I assume that the question of when a human life begins is what Costa means by “the issue of life” as “an unknowable question.” The question is knowable. So is the answer: At fertilization, our bodies come into existence as genetically unique organisms. That statement can fairly be called “scientific,” and Buttigieg is wrong to suggest otherwise. The moral question that he refers to is the question of how soon after our conception we should be respected as human persons, in society and under the law.

“. . . the framework of Roe versus Wade. Right? Early in pregnancy, very few restrictions. Late in pregnancy, very few exceptions.”
Buttigieg repeats a common misunderstanding about Roe and late-term abortion. Roe permits it. At the same time, it permits states to restrict abortion late in pregnancy and gestation, but it doesn’t require them to do so.

The music of Buttigieg’s comments about abortion is reasonable-sounding, but the lyrics are a tissue of pieties and evasions. Clarity, honesty, fairness, and accuracy in political conversations about abortion would be helpful. They’re in short supply. They’ve always been.

For a model of how to think and talk about abortion, a Democrat running for president could do worse than reread Christopher Hitchens. He did upset his allies on the left by expressing respect for the unborn. His language about them was humanizing. He advocated greater legal protection for them but stopped short of advocating a ban on abortion, and so the pro-life community was reluctant to embrace him, although in substance his position on the issue was that of the typical pro-life American politician: In 1988, in an interview with Crisis, a Catholic magazine, he said that he would make exceptions for “rape, incest, proven mental or physical incapacity” (of the mother, I assume). “Not all taking of human life is murder,” he explained, adding that it was “wicked” of pro-lifers to say otherwise, “especially when you notice how few of them are pacifists.”

A few are. The Hahn family, for example: business owners who went to the Supreme Court (Conestoga Wood Specialties Corp. v. Burwell, 2014) to defend their right to exclude from their employees’ insurance plans all provisions for drugs and devices often designated as “emergency contraception.” The Hahns objected to them because they function, or may function, as abortifacients. They opposed the taking of human life in all circumstances, not just those that involve pregnancy and gestation. The Hahns “are pro-life across the board,” their lawyer explained to the press, “including their stand against capital punishment and going to war.” As Mennonite Christians, they adhere to a doctrine that approaches that of Jainism, which discourages the taking of any life, not just human life. Jain monks, for example, take care not to step on insects.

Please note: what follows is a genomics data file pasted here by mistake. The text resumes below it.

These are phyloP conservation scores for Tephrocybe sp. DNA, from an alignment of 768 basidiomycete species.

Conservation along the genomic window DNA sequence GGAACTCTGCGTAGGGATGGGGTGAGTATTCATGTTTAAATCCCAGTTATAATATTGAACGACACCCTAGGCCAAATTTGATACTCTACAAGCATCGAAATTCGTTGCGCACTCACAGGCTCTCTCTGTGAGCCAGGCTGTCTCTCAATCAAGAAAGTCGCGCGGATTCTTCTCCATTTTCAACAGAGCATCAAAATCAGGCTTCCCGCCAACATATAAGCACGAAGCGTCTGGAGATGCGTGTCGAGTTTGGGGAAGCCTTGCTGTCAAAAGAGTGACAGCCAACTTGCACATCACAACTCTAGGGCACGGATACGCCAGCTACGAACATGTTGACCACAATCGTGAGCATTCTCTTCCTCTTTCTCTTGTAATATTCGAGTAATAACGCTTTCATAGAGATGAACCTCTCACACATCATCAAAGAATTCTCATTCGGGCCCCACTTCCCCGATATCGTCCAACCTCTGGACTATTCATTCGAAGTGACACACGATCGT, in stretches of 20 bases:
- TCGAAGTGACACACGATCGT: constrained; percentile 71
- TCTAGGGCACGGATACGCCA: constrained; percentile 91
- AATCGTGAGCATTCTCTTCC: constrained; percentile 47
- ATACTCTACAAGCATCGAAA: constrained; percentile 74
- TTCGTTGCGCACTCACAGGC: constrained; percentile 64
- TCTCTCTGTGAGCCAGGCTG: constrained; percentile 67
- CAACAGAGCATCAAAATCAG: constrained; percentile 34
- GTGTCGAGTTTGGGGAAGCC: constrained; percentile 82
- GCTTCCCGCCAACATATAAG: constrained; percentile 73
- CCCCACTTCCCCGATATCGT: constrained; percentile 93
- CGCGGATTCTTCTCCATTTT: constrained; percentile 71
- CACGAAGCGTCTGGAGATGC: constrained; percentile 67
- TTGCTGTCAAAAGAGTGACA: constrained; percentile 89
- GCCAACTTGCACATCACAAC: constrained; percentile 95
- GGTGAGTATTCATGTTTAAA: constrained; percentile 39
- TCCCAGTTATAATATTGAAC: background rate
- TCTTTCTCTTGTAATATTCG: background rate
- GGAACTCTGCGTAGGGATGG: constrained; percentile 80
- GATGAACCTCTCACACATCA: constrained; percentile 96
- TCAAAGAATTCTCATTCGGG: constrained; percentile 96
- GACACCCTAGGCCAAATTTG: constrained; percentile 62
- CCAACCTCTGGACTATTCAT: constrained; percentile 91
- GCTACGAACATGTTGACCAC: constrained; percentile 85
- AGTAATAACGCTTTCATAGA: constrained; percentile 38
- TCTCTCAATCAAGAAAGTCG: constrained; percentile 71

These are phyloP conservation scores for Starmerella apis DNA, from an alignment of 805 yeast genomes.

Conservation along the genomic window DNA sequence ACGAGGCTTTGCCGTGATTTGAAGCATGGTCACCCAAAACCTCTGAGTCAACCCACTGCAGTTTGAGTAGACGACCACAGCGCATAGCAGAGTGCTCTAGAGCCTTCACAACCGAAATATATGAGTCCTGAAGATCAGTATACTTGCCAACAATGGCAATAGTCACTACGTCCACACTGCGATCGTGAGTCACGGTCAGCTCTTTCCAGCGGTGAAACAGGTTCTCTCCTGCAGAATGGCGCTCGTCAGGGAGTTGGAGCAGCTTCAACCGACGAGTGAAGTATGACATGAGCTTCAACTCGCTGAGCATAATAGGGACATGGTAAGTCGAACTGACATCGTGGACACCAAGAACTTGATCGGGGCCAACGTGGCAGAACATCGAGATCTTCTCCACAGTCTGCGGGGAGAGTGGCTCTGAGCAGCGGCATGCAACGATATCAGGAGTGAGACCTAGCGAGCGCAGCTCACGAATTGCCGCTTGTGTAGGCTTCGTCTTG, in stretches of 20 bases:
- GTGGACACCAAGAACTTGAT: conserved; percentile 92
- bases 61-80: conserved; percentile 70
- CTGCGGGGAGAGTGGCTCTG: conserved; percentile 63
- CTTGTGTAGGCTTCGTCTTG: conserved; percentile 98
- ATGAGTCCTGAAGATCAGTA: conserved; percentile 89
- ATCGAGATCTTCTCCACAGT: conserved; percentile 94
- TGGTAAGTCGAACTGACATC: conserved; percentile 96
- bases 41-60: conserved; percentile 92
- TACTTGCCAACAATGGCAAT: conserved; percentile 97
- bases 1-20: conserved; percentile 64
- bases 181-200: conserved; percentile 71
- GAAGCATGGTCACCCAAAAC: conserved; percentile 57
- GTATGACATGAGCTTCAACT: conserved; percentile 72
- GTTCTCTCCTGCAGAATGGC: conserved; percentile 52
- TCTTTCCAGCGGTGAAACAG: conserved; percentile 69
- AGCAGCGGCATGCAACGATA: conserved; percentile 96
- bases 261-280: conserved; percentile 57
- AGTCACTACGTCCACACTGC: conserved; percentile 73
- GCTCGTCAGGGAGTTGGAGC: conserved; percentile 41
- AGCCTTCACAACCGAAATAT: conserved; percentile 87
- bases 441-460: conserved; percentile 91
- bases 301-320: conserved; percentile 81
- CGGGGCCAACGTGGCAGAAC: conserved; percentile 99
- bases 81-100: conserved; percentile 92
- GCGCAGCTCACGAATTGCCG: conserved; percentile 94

Those of us who aren’t Jains but whose opposition to abortion is thorough partake a little of the same sentiment that they do. We take their respect for the sanctity of life in general and apply it specifically to members of our own species between conception and birth. The range of circumstances that we think warrant relaxation, if any, of the principle never to take the life a human being after birth varies from person to person. Hitchens is right: Few of us are pacifists. We disagree among ourselves about the death penalty. We largely agree in saying no to assisted suicide — and to unassisted suicide, for that matter.

As for abortion, Americans who belong to the mushy middle or even support an unrestricted right to abortion up to birth constitute a majority. The more charitable among them look at our thinking on abortion and acknowledge our moral sensitivity but fear that it’s too exquisite, an ideal that in our fallen world we can’t afford to make the rule. Note that Jains as a rule are not activists for their doctrine. Few if any of us can live in accord with ahimsa always and perfectly. It’s an aspiration for us as individuals as well as a society. The goal may be beyond our reach, but we can still approach it. It can be our compass. A Democratic presidential candidate who articulated such a philosophy would be refreshing.